If you think Alaska, you probably think cruise. And it’s no wonder--Alaskan cruises are the most popular way to visit the Last Frontier. But if you’ve never been on an Alaskan cruise before, you may be wondering just how to choose a cruise. To help you narrow your choices down a little bit, here are 5 Can’t Miss Alaskan Ports (from south to north).
Ketchikan is technically made of 3 different islands separated by the Tongass Narrows. Creek Street is the highlight of the town—it’s entirely on stilts! Dolly's House (a brothel turned museum) is worth a visit, and a ride on the funicular will take you up to an amazing view of the town and the water. Take some time to visit Saxman Native Village Totem Pole Park to see the largest collection of standing totem poles.
Outside of Ketchikan you can visit Misty Fjords National Monument (almost 4 times the size of Rhode Island). While too small for cruise ships to get into (except for smaller ships like UnCruise), you should absolutely visit on a shore excursion.
Tip: Alaska Marine Highway has its headquarters in Ketchikan. If you want to explore the coast but aren't jazzed with the idea of a tight-scheduled cruise, the Alaska Marine Highway is the way to go!
Sitka was settled by the Tlingit over 10,000 years ago and also maintains a strong Russian influence. This is especially obvious in some of its main attractions: New Archangel Dancers, Russian Bishop’s House, and St. Michael’s Cathedral. But Sitka doesn’t just have historical attractions, it has several natural attractions!
The Alaska Raptor Center is one of the most popular sites to visit when on a Sitka shore excursion. You’ll get to see rehabilitated raptors in a seventeen-acre facility. Sitka is also a great spot to view whales or go on a whale-watching excursion. Just keep in mind that humpback whales are usually only seen in the fall. So if you’re cruising in July, a whale-watching excursion might not be for you!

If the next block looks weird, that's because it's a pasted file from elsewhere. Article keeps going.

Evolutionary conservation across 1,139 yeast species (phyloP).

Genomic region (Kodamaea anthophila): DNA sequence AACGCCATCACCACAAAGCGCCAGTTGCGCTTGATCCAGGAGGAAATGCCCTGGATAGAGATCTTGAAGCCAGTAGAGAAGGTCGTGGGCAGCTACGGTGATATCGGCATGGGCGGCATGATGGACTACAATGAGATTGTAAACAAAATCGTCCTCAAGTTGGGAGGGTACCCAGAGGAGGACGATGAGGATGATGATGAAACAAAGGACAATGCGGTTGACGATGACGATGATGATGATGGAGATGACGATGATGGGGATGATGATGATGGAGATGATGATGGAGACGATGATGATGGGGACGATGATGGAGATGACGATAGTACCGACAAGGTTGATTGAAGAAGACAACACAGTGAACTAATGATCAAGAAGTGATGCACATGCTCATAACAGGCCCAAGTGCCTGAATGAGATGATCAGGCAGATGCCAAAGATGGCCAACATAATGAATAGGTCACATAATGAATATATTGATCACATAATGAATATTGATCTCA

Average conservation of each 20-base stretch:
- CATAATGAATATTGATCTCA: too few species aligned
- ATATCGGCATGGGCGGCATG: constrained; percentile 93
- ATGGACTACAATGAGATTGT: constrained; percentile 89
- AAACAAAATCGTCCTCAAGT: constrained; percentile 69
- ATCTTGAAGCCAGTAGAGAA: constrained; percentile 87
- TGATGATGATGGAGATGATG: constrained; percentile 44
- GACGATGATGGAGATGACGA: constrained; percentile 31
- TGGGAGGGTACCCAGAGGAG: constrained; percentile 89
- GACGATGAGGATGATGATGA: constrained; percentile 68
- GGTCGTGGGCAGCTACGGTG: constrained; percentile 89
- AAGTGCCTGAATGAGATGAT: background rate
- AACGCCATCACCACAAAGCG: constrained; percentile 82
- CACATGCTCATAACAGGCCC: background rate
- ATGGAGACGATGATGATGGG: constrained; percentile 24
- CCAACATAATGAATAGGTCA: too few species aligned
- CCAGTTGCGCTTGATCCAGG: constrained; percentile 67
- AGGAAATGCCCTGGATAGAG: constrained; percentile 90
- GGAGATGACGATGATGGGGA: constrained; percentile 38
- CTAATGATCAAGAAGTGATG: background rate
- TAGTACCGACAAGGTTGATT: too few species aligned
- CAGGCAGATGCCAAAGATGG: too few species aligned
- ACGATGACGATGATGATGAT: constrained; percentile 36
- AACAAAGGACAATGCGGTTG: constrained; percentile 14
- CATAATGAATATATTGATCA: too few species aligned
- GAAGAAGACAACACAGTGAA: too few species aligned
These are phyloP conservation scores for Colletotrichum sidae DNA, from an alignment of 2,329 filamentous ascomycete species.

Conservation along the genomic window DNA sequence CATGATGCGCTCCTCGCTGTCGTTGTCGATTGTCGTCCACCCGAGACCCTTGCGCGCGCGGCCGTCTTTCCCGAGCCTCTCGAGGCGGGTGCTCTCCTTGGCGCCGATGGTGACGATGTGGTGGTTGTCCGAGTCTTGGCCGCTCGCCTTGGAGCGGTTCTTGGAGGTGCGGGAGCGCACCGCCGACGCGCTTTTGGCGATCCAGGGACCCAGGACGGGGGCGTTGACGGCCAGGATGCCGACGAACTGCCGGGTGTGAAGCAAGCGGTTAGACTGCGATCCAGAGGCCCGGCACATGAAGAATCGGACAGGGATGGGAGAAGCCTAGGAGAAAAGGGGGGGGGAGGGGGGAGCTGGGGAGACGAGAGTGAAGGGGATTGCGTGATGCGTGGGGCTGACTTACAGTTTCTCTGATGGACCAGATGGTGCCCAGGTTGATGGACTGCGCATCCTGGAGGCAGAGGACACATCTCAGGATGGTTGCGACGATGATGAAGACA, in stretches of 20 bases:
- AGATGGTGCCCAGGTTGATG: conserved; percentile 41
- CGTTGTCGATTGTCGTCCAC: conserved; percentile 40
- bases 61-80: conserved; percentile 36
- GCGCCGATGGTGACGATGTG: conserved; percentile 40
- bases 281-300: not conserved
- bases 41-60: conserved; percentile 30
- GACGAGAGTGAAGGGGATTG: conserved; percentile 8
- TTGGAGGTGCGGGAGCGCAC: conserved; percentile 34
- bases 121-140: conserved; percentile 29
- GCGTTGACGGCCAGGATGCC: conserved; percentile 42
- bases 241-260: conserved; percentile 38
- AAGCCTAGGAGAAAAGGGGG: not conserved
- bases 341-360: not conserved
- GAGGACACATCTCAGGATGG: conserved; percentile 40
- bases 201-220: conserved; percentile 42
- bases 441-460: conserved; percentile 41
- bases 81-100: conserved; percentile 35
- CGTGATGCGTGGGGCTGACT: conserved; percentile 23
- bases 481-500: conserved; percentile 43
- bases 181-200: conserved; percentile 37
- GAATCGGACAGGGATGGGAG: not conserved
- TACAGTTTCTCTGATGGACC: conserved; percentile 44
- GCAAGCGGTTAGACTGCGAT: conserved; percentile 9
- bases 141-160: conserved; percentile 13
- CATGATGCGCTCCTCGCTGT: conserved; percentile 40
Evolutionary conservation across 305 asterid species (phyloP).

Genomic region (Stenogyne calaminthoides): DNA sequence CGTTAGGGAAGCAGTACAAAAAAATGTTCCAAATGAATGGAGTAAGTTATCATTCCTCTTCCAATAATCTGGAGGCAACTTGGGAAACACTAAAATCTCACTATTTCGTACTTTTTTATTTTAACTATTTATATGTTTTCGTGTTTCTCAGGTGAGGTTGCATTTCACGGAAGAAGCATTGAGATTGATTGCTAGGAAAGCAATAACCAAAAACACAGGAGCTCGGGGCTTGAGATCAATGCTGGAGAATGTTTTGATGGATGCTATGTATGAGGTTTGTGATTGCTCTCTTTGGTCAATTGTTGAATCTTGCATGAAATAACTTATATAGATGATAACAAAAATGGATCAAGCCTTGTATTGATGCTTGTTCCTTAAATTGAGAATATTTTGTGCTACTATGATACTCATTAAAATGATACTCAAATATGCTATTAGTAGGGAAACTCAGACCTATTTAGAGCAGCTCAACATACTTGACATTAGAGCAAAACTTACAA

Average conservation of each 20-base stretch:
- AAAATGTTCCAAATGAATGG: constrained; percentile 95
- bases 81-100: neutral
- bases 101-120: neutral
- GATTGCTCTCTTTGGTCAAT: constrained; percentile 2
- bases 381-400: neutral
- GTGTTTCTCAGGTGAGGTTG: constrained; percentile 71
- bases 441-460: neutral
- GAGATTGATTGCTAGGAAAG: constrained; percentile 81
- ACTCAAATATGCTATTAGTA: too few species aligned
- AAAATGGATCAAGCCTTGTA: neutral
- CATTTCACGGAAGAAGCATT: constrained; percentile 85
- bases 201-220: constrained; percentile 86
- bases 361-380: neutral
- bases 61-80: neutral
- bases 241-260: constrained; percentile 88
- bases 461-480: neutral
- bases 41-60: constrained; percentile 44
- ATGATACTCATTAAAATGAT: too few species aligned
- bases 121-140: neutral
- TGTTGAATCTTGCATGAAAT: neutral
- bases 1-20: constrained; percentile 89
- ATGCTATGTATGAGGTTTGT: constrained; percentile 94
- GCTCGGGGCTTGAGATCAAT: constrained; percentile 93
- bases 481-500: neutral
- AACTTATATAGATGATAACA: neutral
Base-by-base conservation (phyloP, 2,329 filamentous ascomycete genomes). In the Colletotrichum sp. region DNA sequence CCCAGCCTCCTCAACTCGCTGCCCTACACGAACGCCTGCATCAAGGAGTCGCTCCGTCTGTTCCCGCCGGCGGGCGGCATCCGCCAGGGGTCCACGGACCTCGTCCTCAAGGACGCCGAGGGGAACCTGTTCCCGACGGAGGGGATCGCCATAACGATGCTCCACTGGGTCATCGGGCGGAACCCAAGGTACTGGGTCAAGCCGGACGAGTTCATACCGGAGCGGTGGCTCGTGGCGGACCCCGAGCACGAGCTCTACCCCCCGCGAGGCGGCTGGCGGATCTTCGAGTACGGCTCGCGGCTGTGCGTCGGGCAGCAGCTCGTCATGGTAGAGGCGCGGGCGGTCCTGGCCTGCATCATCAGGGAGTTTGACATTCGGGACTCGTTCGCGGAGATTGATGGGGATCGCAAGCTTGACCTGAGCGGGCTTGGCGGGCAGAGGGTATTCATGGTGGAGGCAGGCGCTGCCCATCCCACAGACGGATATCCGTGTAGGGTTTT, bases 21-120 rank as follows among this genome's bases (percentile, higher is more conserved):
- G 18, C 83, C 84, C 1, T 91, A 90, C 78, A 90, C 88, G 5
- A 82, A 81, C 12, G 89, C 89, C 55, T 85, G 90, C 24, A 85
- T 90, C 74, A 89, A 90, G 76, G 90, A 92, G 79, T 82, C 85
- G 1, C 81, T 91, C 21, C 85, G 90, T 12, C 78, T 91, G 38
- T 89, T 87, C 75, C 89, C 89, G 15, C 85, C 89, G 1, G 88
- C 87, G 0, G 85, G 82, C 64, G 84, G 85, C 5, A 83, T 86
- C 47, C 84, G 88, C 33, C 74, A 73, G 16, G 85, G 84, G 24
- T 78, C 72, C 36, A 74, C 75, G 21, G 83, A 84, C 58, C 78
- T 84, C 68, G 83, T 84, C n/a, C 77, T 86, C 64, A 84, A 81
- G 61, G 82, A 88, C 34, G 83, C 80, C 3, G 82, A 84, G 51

Tip: Whalefest happens in early November in Sitka. So if you love whales, this is the event for you!
#3 Glacier Bay
About 80% of the visitors who come to see Glacier Bay National Park come by cruise ship. But in order to maintain the pristine conditions of the environment only two cruise ships are allowed per day, making Glacier Bay National Park a highly sought after port.
Glacier Bay NP has the most rapid retreat of glaciers since the ice age, plus an incredible amount of wildlife to view: seals, birds, bears, & whales. There are sixteen active tidewater glaciers in the park. And if you’re not visiting with a cruise ship, in-park accommodations and the opportunity to join kayak trips are available.
Tip: If you really want to visit Glacier Bay NP on your Alaskan cruise, make sure you or your travel agent selects your sailing carefully.
Fun fact: Juneau, the capital of Alaska, is not accessible by land! In fact when your cruise ship docks, you pull right into downtown. It’s a pretty amazing sight to see the cruise ships dock right in the heart of Juneau.
Juneau is full of historical structures and wilderness. More than 60 pre-1904 structures are within seven blocks of the dock. The Alaska State Museum and Alaskan Brewery & Bottling Company are both located in Juneau. Juneau itself is at sea level, but several mountains surround it, including the Juneau Icefield.
The Juneau Icefield includes Mendenhall Glacier, which is one of the few accessible glaciers those with mobility issues can view. The Icefield has more than three dozen glaciers—some you can walk and even take dog sled rides on! There’s a lot you can do in Juneau!
Tip: The Mt. Roberts Tramway (Tlingit-owned) will take you from the cruise dock up into its mountain station. It’s a great opportunity to snap some breathtaking pictures!
Haines is not often a large ship destination but a great place to visit if your ship offers a stop there. Haines is one of the northernmost ports on an Alaskan cruise and often a disembarkation point. It can be reached by the Alaska Marine Highway, the Alaska Highway, and is connected to Canada by road (very rare for Inside Passage towns).
Haines is home to the Chillkat Dancers, one of the state’s best shows. Performances are usually set up to sync with cruise ship arrivals. Haines is also home to the Chillkat Bald Eagle Preserve: a place to visit in the winter; between October and February over 3,000 bald eagles visit the preserve.
Tip: If you’re not into traveling Alaska by cruise ship, Haines is a good base to see Skagway & Glacier Bay along with beginning your travel to the interior of Alaska.
Have more questions about traveling in Alaska? Send me an email or leave me a comment!
Now get out there and go!